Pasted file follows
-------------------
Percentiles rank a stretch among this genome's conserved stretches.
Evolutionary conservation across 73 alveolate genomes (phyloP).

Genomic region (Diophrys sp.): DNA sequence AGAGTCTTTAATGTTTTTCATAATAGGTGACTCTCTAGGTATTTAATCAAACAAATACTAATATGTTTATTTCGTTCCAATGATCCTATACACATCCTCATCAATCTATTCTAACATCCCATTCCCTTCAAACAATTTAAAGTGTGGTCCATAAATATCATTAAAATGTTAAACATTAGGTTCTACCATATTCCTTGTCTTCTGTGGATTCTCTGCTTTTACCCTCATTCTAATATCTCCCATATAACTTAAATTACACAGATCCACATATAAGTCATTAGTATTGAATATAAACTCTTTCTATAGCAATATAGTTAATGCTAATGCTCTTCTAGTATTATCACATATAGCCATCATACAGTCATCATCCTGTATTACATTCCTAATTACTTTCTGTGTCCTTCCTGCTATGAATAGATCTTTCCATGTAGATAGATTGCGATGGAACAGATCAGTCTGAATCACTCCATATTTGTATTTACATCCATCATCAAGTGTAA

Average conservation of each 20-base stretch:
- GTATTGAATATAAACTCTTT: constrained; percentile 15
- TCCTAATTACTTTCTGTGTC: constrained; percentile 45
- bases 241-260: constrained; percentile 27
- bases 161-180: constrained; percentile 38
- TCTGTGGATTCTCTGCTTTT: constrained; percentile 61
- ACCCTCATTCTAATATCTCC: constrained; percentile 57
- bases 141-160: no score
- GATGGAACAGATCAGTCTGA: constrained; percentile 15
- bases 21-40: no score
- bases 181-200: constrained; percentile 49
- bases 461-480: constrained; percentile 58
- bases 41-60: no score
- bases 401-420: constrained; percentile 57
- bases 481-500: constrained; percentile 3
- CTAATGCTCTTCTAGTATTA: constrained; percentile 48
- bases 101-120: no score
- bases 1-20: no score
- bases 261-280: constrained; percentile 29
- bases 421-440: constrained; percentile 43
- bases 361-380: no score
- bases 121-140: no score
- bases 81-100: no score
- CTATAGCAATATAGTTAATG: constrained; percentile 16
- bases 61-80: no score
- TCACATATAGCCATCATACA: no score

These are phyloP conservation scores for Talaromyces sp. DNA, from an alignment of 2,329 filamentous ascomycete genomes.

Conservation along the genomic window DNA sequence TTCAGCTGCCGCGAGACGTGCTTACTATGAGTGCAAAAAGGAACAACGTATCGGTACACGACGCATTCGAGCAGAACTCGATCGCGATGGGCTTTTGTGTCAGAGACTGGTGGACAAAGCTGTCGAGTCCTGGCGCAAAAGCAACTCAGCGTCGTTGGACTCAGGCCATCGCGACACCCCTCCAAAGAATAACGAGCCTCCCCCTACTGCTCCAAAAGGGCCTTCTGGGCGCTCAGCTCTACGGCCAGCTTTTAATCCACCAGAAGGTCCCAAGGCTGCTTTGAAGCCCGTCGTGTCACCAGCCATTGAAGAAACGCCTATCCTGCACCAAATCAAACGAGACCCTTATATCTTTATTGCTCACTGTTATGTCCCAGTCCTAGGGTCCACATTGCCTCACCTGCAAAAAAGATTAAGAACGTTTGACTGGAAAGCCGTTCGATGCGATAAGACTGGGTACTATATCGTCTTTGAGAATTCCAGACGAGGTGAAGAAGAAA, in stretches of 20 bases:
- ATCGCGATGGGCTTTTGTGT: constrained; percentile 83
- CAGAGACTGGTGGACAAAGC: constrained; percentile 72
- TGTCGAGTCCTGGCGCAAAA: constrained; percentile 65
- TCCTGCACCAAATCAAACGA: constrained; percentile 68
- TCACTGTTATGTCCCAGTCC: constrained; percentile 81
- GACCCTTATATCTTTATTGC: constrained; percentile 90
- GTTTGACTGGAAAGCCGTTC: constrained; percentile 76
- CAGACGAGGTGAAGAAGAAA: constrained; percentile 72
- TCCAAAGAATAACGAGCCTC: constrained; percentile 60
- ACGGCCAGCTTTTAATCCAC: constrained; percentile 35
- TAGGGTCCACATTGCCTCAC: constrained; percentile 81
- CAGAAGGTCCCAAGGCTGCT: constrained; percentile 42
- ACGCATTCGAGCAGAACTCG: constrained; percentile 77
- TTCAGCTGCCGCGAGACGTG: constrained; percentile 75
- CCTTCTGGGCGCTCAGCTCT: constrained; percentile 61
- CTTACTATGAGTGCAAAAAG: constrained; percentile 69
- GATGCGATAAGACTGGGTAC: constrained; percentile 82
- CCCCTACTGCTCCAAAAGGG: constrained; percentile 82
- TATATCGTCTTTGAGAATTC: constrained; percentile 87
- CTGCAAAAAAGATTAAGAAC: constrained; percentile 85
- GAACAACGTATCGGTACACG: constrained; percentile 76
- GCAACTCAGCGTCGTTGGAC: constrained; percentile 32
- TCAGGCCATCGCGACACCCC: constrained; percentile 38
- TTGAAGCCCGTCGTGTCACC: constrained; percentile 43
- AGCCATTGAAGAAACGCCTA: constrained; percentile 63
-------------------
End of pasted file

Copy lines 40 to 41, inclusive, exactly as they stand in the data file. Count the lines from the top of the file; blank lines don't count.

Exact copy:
- TCCAAAGAATAACGAGCCTC: constrained; percentile 60
- ACGGCCAGCTTTTAATCCAC: constrained; percentile 35